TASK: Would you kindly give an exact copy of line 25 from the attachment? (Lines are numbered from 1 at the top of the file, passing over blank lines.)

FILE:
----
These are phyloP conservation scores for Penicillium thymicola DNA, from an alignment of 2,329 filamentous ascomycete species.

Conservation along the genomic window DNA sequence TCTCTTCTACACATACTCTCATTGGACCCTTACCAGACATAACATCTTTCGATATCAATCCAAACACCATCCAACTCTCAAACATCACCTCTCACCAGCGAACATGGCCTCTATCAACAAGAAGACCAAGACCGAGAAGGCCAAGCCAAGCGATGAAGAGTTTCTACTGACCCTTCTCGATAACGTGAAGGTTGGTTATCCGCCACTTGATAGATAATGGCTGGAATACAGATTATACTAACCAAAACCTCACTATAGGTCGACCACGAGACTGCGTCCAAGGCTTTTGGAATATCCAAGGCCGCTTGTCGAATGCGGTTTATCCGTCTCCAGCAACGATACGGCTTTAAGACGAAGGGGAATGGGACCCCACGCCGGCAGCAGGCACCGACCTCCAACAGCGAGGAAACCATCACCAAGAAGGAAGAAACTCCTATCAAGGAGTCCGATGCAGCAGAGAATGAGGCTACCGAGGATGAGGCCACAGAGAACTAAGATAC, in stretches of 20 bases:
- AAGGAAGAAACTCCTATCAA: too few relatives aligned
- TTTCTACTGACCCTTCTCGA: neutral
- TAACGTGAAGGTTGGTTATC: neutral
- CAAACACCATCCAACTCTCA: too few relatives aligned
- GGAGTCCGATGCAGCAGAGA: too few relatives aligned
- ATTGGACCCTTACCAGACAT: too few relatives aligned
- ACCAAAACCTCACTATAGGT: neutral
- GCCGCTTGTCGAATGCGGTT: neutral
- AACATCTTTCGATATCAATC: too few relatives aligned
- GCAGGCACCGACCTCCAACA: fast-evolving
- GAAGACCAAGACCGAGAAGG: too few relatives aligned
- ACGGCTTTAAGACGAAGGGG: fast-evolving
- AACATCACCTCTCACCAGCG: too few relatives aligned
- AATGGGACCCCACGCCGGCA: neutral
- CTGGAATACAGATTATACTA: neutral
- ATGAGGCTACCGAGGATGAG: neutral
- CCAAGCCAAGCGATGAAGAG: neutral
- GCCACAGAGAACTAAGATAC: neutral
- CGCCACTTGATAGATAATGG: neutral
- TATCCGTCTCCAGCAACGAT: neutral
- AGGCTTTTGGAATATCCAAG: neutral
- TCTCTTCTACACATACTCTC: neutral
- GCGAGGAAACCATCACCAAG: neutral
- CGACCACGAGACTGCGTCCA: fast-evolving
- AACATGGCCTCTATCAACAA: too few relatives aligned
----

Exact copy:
- GCGAGGAAACCATCACCAAG: neutral